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Structures of apicomplexan calcium-dependent protein kinases reveal mechanism of activation by calcium


Calcium-dependent protein kinases (CDPKs) have pivotal roles in the calcium-signaling pathway in plants, ciliates and apicomplexan parasites and comprise a calmodulin-dependent kinase (CaMK)-like kinase domain regulated by a calcium-binding domain in the C terminus. To understand this intramolecular mechanism of activation, we solved the structures of the autoinhibited (apo) and activated (calcium-bound) conformations of CDPKs from the apicomplexan parasites Toxoplasma gondii and Cryptosporidium parvum. In the apo form, the C-terminal CDPK activation domain (CAD) resembles a calmodulin protein with an unexpected long helix in the N terminus that inhibits the kinase domain in the same manner as CaMKII. Calcium binding triggers the reorganization of the CAD into a highly intricate fold, leading to its relocation around the base of the kinase domain to a site remote from the substrate binding site. This large conformational change constitutes a distinct mechanism in calcium signal-transduction pathways.

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Figure 1: Effect of Ca2+ on CDPKs.
Figure 2: Crystal structures of apicomplexan CDPKs.
Figure 3: Kinase domain–CAD interfaces.
Figure 4: Schematic representing the activation of a canonical CDPK.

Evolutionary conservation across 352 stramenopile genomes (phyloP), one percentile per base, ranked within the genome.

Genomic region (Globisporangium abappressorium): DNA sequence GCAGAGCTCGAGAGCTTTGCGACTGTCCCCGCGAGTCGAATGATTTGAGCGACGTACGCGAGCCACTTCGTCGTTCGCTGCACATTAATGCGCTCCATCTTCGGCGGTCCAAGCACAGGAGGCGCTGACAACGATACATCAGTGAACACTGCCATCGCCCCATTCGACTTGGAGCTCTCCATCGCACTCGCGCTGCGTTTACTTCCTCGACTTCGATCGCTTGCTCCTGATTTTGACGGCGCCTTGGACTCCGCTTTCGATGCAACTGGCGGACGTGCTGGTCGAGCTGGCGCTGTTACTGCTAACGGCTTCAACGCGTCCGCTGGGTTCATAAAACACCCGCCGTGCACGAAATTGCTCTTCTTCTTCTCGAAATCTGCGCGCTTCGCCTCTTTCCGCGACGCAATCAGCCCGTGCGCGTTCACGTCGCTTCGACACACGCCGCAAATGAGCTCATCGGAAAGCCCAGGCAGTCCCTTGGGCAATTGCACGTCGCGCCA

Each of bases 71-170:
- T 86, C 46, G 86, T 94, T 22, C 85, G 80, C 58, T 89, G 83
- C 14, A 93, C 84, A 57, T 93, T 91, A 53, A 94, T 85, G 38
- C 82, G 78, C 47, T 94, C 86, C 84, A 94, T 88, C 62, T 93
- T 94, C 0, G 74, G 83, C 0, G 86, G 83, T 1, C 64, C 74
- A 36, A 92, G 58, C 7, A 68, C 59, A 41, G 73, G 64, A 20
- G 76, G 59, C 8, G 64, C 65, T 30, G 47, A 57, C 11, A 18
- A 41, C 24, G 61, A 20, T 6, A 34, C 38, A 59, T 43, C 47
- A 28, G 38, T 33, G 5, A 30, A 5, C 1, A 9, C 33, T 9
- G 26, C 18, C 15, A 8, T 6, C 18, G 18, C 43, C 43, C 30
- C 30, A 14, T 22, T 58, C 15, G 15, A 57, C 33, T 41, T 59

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We thank J. Christodoulou, O. Billker, S. Knapp, T. Heightman, M. Schapira, C. Arrowsmith and A. Edwards for insightful discussions and/or constructive review of this manuscript and J. Lew, A. Hutchinson, A. Hassanali and H. Ren for their efforts in cloning and expressing the proteins in this study. The Structural Genomics Consortium is a registered charity (number 1097737) that receives funds from the Canadian Institutes for Health Research, the Canadian Foundation for Innovation, Genome Canada through the Ontario Genomics Institute, GlaxoSmithKline, the Knut and Alice Wallenberg Foundation, the Ontario Innovation Trust, the Ontario Ministry for Research and Innovation, Merck & Co. Inc., the Novartis Research Foundation, the Petrus and Augusta Hedlund's Foundation, the Swedish Agency for Innovation Systems, the Swedish Foundation for Strategic Research and the Wellcome Trust. This work was also partially supported by a US National Institutes of Health grant (AI034036) to L.D.S.

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Y.L. and M.A. purified and crystallized the proteins and performed MS analyses; A.K.W. and W.T. collected and processed X-ray data; A.K.W., J.D.A. and R.H. designed the experiments and analyzed the results; A.K.W. refined and analyzed the structural models; F.M. cloned the constructs; S.L. and L.D.S. identified the entry clone for TgCDPK1; L.D.S. provided functional analysis; P.F. Jr., A.A.-H., G.S. and I.C. conducted various assays on the proteins and analyzed the results; M.V. was involved in analysis of assay results.

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Correspondence to Raymond Hui.

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Wernimont, A., Artz, J., Finerty, P. et al. Structures of apicomplexan calcium-dependent protein kinases reveal mechanism of activation by calcium. Nat Struct Mol Biol 17, 596–601 (2010).

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